Columbus Public Safety Director has cleared an African-American police officer of three allegations of misconduct.
The Columbus Division of Police demoted Lieutenant Melissa McFadden in response to allegations that she created a hostile work environment and had a “black militancy mindset.” Chief Kim Jacobs recommened McFadden be fired in May, following an Internal Affiairs investigation.
Public Safety Director Ned Pettus said the division didn’t prove McFadden violated equal employment opportunity laws. Pettus has the final word over the firing of Columbus officers.
"We are letting the safety director speak on his decision," a Columbus Police spokesperson said in a written statement.
In June, McFadden sued Columbus Police for discrimination, claiming she was targeted by commanding officers.
“We believe those charges were actually brought against her in retaliation for assisting another African American officer in filing her own charges of racial harassment," says lawyer Sam Schelin.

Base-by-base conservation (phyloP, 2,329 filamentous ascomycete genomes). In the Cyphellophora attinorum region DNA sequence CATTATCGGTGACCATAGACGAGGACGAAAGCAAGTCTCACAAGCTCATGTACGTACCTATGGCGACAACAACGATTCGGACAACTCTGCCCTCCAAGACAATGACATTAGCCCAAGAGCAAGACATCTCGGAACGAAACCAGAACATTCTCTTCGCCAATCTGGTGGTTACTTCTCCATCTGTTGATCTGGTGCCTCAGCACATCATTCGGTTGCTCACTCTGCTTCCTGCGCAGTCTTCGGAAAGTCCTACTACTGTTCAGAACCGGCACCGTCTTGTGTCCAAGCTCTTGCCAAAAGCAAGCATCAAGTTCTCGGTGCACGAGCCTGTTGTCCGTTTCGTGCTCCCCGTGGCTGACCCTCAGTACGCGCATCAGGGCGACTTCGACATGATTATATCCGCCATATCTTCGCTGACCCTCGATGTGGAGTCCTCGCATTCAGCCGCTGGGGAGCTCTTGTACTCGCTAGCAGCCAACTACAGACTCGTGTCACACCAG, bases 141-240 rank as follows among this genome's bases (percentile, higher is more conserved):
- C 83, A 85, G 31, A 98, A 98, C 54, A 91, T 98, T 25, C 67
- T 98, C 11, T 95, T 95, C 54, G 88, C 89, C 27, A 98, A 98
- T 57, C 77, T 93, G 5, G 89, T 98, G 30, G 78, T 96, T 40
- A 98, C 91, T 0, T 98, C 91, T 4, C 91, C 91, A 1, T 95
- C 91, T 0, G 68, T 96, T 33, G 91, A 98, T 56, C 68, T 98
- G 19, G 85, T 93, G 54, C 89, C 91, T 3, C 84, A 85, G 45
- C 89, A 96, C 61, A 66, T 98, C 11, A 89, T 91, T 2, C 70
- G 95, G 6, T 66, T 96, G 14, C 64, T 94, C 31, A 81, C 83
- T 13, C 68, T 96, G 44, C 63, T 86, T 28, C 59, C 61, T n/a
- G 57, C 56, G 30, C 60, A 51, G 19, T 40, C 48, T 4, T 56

McFadden said she was reassigned to a demeaning post in the property room, rather than desk duty like most officers in similar cases.
“When these charges were brought against Lt. McFadden, she was immediately taken off of her assignment and placed in a humiliating position in the property room where she was denied overtime," Schelin says.
Despite the verdict from Pettus, Schelin says they are pushing ahead with a federal lawsuit all the same.
“She is relieved that the report, that Director Pettus, did the right thing, but her rights were still violated," Schelin says.
McFadden is seeking potential lost overtime. McFadden is on leave for an injury, which she sustained while working in the property room, but will return as a lieutenant in the field when she’s cleared for work.